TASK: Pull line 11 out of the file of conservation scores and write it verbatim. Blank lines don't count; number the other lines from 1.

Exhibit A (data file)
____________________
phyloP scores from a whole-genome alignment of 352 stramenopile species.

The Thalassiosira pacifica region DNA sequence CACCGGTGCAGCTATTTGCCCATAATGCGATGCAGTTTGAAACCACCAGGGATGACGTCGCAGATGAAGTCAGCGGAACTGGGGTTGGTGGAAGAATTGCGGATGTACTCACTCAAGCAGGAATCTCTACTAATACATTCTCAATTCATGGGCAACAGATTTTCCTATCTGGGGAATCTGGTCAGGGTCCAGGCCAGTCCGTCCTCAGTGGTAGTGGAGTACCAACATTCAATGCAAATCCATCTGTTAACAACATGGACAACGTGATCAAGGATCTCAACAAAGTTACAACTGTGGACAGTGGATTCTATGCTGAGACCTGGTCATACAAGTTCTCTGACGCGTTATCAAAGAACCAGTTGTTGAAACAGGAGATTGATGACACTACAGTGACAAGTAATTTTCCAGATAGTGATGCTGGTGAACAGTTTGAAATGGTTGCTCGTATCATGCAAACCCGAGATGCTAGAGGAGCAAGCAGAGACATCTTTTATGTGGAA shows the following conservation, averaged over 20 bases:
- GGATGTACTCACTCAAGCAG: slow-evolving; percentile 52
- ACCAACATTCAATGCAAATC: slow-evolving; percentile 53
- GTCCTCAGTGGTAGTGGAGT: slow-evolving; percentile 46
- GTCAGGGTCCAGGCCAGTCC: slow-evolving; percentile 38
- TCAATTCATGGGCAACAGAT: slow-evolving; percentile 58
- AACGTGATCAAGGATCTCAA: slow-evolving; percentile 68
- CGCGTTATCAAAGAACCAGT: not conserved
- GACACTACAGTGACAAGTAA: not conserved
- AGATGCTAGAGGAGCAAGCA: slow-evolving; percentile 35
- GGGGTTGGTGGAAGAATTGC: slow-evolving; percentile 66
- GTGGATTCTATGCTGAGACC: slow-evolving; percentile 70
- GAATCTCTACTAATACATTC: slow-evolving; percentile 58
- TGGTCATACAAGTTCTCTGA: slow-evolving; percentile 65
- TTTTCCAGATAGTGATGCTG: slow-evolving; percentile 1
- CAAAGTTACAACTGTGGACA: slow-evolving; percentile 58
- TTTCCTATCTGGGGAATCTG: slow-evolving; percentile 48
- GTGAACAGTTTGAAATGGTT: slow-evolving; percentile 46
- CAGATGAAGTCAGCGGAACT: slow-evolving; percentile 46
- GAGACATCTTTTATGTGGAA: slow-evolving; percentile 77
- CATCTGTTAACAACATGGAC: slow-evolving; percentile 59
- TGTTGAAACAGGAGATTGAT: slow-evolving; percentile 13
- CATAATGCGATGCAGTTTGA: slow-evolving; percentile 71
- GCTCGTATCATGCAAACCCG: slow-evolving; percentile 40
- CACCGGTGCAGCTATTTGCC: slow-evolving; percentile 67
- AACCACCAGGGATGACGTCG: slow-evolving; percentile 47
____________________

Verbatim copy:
- AGATGCTAGAGGAGCAAGCA: slow-evolving; percentile 35